Cicero, pro Balbo (English) (XML Header) [genre: prose] [word count] [Cic. Balb.].
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1

If the authority of those who are advocates in a person's defence be of any weight, the cause of Lucius Cornelius has been defended by the most honourable men; if their experience is to be regarded, it has been defended by the most skillful lawyers; if we look to their ability, by the most eloquent of orators; or if it is their sincerity and zeal that we should regard, it has been upheld by those who are his greatest friends, and who are united to Lucius Cornelius not merely by mutual services, but by the greatest intimacy. What part, then, have I in this defence? That which is given to me by such influence as you have been pleased to allow me; by moderate experience; and by an ability which is by no means equal to my inclination to serve him. For as to the other men by whom he has been defended, I see that to them

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he is under great obligations; but how much I am under obligations to him I will explain to you at another time. This I assert at the beginning of my speech,—that if I cannot by my exertions properly requite all those men who have been friendly to my safety and to my dignity, I will at all events recompense them as far as in my power by at all times both feeling and declaring my obligations and my gratitude.

2 How great was the energy displayed by Cnaeus Pompeius in speaking yesterday, O judges, how great his fluency, how great the riches of his eloquence, was shown plainly enough, not only by the secret feelings of your minds, but by your evident and unconcealed admiration. For I never heard anything which appeared to me more acute as regards the state of the law, I never heard a more copious recollection of precedents; I never heard a more skillful argument concerning treaties, nor any statements of more illustrious authority concerning our wars, or of more weight and dignity with reference to the general interests of the republic; I never heard any one speak more modestly concerning himself, or more eloquently concerning the cause and the charge.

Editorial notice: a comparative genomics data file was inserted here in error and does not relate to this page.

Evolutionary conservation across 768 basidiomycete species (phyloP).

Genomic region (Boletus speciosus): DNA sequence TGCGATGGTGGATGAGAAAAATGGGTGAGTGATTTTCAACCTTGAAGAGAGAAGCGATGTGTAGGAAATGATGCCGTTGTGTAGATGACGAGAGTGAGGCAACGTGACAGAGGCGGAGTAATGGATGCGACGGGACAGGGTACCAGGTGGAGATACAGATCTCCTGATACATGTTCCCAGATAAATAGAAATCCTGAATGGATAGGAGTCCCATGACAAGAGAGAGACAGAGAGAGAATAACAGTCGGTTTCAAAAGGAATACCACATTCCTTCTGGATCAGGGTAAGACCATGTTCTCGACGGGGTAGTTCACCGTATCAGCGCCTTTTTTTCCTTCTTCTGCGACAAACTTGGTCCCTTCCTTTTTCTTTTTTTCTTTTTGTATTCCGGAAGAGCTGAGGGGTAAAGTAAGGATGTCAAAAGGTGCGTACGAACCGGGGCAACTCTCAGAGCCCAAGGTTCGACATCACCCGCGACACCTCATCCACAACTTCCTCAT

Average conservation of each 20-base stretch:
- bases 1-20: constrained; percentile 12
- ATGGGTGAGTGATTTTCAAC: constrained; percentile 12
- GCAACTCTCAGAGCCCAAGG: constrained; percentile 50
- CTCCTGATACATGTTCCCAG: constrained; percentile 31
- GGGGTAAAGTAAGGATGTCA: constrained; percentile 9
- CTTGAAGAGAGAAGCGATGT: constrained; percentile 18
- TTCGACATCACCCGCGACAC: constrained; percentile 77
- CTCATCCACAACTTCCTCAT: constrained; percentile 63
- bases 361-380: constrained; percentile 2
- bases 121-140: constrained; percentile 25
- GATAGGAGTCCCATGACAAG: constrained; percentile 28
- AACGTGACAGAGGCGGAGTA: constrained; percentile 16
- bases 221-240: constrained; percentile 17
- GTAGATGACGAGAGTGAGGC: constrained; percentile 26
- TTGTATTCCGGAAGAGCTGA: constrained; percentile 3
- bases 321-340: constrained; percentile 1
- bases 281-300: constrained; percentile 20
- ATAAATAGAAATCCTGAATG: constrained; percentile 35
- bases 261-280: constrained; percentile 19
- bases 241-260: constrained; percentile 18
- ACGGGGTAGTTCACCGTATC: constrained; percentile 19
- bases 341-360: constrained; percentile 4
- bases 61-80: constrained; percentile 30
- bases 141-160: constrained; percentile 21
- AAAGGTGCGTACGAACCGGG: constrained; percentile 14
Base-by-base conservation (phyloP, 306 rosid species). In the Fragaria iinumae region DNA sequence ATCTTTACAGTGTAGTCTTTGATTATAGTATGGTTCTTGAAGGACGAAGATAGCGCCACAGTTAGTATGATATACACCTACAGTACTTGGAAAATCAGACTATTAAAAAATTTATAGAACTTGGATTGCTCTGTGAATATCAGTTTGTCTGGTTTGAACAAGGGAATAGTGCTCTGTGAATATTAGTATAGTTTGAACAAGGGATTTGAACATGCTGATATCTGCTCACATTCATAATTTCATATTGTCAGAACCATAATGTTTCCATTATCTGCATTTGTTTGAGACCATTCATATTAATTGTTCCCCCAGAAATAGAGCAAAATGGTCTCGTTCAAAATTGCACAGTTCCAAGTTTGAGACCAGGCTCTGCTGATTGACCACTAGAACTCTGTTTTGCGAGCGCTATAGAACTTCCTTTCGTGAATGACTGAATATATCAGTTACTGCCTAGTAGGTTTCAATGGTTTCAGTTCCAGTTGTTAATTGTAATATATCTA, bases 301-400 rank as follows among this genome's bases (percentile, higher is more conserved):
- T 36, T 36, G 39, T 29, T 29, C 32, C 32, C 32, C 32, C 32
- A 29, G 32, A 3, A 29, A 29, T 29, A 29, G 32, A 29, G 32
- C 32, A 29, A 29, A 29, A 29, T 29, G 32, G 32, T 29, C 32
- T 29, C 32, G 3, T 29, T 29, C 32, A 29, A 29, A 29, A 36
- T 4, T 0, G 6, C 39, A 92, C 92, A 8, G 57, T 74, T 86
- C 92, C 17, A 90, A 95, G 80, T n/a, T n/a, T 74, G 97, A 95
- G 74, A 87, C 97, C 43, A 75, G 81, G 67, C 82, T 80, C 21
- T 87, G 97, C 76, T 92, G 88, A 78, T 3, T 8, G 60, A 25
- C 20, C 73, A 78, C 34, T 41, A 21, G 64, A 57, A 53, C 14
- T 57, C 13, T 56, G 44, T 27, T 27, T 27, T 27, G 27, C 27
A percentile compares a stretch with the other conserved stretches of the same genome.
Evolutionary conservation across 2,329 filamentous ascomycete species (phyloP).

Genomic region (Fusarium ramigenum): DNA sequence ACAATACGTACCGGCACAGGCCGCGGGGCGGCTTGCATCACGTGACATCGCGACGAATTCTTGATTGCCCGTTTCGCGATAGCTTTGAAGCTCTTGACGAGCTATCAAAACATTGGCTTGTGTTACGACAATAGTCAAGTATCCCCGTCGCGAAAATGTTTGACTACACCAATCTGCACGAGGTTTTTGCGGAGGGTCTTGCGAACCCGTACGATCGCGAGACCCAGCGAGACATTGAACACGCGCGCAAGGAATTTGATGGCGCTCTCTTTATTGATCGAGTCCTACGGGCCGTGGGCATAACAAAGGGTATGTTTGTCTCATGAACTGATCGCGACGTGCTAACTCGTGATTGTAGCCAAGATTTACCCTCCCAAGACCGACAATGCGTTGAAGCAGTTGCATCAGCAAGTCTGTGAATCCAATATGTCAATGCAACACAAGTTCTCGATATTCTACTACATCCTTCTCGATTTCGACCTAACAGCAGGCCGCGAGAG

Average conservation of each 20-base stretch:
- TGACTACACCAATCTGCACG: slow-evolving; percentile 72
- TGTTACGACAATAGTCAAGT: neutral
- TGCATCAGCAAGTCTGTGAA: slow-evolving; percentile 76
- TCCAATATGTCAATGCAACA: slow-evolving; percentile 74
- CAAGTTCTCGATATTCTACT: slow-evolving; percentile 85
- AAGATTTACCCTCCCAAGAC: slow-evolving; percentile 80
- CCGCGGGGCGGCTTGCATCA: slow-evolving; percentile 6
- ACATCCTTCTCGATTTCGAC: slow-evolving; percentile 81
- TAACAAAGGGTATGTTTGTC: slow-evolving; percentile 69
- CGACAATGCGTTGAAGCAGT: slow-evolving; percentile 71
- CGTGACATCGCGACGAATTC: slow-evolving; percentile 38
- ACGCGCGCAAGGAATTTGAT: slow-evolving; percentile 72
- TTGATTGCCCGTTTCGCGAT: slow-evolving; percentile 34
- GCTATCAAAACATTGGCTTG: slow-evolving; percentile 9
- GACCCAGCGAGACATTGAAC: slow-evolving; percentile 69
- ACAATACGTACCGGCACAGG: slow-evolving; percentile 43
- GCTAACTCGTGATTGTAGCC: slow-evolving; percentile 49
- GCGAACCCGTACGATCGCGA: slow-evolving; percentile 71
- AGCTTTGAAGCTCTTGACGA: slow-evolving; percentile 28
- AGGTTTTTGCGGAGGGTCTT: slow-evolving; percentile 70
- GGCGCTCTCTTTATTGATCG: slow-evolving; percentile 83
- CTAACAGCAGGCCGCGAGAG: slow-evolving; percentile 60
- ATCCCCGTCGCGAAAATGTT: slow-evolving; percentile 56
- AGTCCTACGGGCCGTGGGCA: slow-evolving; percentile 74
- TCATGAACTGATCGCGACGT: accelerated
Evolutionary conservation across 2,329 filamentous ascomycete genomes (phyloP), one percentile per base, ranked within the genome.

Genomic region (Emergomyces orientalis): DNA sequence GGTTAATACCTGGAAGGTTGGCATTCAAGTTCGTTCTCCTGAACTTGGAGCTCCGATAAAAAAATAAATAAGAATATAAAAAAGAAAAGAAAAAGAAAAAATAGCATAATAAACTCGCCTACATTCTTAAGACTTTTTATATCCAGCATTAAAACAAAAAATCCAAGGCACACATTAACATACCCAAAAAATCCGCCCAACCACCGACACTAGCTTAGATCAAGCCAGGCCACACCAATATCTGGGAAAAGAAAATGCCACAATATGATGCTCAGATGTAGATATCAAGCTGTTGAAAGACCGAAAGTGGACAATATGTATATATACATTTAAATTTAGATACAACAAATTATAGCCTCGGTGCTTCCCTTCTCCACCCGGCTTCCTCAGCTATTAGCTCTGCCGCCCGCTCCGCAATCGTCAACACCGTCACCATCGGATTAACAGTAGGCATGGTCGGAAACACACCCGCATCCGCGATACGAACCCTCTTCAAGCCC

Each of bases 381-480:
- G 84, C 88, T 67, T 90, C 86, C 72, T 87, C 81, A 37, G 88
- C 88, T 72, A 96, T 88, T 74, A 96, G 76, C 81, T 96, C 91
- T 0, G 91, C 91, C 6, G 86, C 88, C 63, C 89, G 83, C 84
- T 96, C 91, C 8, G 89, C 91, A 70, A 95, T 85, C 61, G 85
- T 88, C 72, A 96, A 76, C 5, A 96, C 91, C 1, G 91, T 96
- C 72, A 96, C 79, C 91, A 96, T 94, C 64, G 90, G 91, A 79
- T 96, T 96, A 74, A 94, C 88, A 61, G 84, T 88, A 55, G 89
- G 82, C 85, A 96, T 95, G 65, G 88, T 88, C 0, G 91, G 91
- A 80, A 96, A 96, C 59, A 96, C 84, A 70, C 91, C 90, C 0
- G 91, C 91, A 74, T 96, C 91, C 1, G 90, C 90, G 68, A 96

3 So that that saying appeared to me to be a true one, which though some men devoted to literature and to learned studies were said to have given utterance to it, appeared nevertheless to be something incredible; namely, that the man whose soul contained every virtue, could with the most perfect ease do everything which he might wish to do. For how could there have been a greater fertility and variety and richness of eloquence in Lucius Crassus, a man born to a most singular gift of oratory if even he had pleaded this cause than was displayed by that man who was able to devote just so much time to this study as he spared from the uninterrupted succession of wars and victories in which his life has been passed from childhood up to this time?

4

And all this makes my task of summing up the more difficult. For, in truth, I am coming after an oration which has not just passed by your ears, but has sunk deep into the minds of all of you, so that you may very probably derive more pleasure from the recollection of that speech, than you can from the hearing not only of mine, but of any one else's speech whatever.

ch. 2

But in this I am forced to comply with the wishes not